Taking disposable processing to the next level

A recent innovation extends the cost, labor and safety benefits of disposable processing to critical clarification and pre-filtration steps used in pharmaceutical manufacturing

By Holly haughney, Ph.D. & Monica Cardona

The biopharmaceutical industry has embraced disposable products since their advent in the 1970s. First introduced for small lab-scale applications, such as filtration, disposable products have since become available for almost every aspect of biopharmaceutical drug manufacturing.

Today, the impetus for adopting disposable technologies is not only driven by improved cost and safety, but also by the unique process optimization benefits that they offer. An increasing number of single-use product options have made it easier for biopharmaceutical companies to use disposable methods for a greater proportion of their processes.

While some parameters may differ, biopharmaceutical companies that follow pre-use filter integrity testing will gain a greater understanding of process conditions.
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Looking at a typical monoclonal antibody production process, disposable technologies can be found throughout upstream processing, cell harvesting and downstream processing steps. This includes bioreactors, perfusion systems, venting applications, and a wide range of filtration, clarification, separation and purification steps.

The recent introduction of lenticular depth filters in an easy-to-use capsule format represents a significant advancement in disposable processing. This latest innovation extends the cost, labor and safety benefits of disposable processing to critical clarification and pre-filtration steps used to manufacture recombinant protein-based drugs, vaccines and blood products. In providing a single-use option for the first step in downstream processing of monoclonal antibodies, the new lenticular depth filter format enables continuous disposable processing across all three stages of production.

The expanding role of disposables

The benefits of disposable processing multiply when single-use products are bundled together as fully integrated systems. While disposable products were originally embraced to eliminate cleaning and cleaning validation, they are now also being adopted as bundled solutions for the steps they eliminate before use, such as sterilization and assembly.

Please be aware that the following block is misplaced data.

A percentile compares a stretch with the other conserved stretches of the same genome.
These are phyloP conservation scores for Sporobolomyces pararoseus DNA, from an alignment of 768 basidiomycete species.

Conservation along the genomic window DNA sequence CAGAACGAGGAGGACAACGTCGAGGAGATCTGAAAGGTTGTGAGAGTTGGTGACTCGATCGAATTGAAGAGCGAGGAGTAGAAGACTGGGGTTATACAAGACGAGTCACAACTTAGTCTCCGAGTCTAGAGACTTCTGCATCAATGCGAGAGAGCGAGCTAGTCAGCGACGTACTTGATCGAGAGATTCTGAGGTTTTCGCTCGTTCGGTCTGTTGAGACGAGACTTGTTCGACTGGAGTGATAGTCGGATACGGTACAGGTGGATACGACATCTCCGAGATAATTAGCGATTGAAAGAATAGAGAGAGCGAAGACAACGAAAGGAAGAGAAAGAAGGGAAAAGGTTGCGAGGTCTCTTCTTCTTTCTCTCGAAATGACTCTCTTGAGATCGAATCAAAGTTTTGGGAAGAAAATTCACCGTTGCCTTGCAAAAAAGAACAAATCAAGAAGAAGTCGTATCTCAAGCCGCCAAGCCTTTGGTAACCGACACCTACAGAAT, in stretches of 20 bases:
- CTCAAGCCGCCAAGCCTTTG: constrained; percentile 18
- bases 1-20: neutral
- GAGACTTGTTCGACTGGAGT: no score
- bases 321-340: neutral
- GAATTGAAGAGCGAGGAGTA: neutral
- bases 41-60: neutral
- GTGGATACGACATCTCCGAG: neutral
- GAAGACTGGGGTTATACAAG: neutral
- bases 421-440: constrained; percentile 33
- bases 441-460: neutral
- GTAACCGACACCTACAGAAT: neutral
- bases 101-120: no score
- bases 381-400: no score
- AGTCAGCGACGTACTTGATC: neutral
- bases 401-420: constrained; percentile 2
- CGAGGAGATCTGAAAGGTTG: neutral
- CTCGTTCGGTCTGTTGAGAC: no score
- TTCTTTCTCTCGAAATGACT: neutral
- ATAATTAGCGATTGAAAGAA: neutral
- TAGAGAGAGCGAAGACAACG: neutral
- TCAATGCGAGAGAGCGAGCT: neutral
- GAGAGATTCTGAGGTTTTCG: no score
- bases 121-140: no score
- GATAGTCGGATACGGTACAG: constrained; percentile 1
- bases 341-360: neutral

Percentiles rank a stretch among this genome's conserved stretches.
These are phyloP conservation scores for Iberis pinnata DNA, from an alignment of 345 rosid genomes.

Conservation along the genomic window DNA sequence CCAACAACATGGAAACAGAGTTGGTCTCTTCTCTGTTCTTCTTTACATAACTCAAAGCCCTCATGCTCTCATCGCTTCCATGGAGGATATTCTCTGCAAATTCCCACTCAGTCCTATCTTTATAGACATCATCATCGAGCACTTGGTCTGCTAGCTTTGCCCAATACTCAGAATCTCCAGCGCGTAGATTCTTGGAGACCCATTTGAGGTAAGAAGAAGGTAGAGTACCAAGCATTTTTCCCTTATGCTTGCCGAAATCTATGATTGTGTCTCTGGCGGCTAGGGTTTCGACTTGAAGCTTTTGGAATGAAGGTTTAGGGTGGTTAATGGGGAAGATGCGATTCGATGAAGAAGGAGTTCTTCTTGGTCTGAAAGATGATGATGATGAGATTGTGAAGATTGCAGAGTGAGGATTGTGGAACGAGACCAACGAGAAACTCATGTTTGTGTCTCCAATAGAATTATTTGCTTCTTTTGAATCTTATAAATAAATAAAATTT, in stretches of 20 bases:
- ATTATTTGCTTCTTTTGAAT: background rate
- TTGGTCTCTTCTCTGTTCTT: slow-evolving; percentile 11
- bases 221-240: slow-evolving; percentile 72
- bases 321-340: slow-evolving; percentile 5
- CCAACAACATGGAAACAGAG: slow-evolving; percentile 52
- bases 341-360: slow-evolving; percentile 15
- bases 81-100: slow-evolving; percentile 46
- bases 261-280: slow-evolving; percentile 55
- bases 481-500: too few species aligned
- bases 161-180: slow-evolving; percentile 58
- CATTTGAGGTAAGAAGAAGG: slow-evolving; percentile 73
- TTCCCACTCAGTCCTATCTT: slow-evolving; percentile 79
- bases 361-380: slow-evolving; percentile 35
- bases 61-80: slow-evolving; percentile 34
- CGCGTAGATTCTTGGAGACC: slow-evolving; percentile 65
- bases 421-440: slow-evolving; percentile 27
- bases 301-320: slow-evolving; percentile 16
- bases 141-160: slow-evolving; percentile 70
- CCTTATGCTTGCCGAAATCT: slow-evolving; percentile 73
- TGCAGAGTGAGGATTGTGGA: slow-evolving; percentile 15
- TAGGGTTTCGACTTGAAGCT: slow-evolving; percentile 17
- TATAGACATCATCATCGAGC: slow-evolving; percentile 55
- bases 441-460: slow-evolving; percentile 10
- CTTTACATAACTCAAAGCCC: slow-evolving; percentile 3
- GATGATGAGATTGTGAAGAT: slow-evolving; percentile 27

Integrated single-use systems can be supplied pre-sterilized (by gamma irradiation) and pre-assembled for use right out of the box to avoid costly and time-consuming steam sterilization and set-up steps.

An example of a single-use system consisting of a Pall Kleenpak Nova capsule filter, tubing and a flush bag. This arrangement can be used for pre-use integrity testing.
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These systems, which generally comprise disposable bags, capsule filters, tubing, clamps, adaptors, and connection devices, also simplify many biopharmaceutical processes, such as pre-use filter integrity testing.

Whether used alone or as part of a fully integrated system, disposable products avoid the capital costs associated with stainless steel, minimize opportunities for cross-contamination, and reduce operator exposure to catatonic fluids. Disposable products are especially beneficial in situations where operating parameters are likely to change, funding for capital equipment is limited, or a smaller system footprint is desired. For new facilities, disposable systems can greatly reduce the time required to start up a new facility.

Disposable systems can be designed and installed 4 to 6 months faster than hard-piped stainless steel systems.1 The price of stainless steel as well as the long lead times for steel components are a further cost savings associated with disposable systems.

Pre-use filter integrity testing